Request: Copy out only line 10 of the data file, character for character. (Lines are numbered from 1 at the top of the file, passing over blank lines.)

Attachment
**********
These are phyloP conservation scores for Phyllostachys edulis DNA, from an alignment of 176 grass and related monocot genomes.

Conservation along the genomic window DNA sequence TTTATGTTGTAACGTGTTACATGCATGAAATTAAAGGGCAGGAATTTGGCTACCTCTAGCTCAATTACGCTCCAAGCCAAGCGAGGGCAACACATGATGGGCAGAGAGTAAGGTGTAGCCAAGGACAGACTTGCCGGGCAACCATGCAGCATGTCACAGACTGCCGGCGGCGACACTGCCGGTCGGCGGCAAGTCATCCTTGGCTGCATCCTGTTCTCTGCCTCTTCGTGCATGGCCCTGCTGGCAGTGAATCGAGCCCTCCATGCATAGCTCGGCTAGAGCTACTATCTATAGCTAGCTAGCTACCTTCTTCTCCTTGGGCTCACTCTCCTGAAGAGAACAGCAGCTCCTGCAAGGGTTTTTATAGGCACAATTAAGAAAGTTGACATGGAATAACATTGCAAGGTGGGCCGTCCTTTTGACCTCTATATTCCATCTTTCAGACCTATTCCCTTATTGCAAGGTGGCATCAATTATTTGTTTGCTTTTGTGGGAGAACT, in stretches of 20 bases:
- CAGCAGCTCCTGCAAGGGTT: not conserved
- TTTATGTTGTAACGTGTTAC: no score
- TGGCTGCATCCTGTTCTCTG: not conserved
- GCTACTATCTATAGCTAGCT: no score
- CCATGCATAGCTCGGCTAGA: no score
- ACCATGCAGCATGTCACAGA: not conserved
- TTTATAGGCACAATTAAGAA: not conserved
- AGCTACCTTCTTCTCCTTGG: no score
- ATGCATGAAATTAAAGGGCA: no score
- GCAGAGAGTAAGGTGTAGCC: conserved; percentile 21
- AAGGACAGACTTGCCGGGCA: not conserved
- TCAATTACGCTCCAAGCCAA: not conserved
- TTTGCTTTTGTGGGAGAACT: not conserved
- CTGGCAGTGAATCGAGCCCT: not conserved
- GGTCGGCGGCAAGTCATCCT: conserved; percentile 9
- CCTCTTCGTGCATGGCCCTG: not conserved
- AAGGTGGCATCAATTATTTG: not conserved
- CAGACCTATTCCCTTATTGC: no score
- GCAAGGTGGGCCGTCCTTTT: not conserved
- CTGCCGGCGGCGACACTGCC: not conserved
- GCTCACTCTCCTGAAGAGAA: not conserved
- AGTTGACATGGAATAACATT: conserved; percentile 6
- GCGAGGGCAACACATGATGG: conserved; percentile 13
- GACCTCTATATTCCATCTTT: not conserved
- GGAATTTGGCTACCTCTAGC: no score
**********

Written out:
- AGCTACCTTCTTCTCCTTGG: no score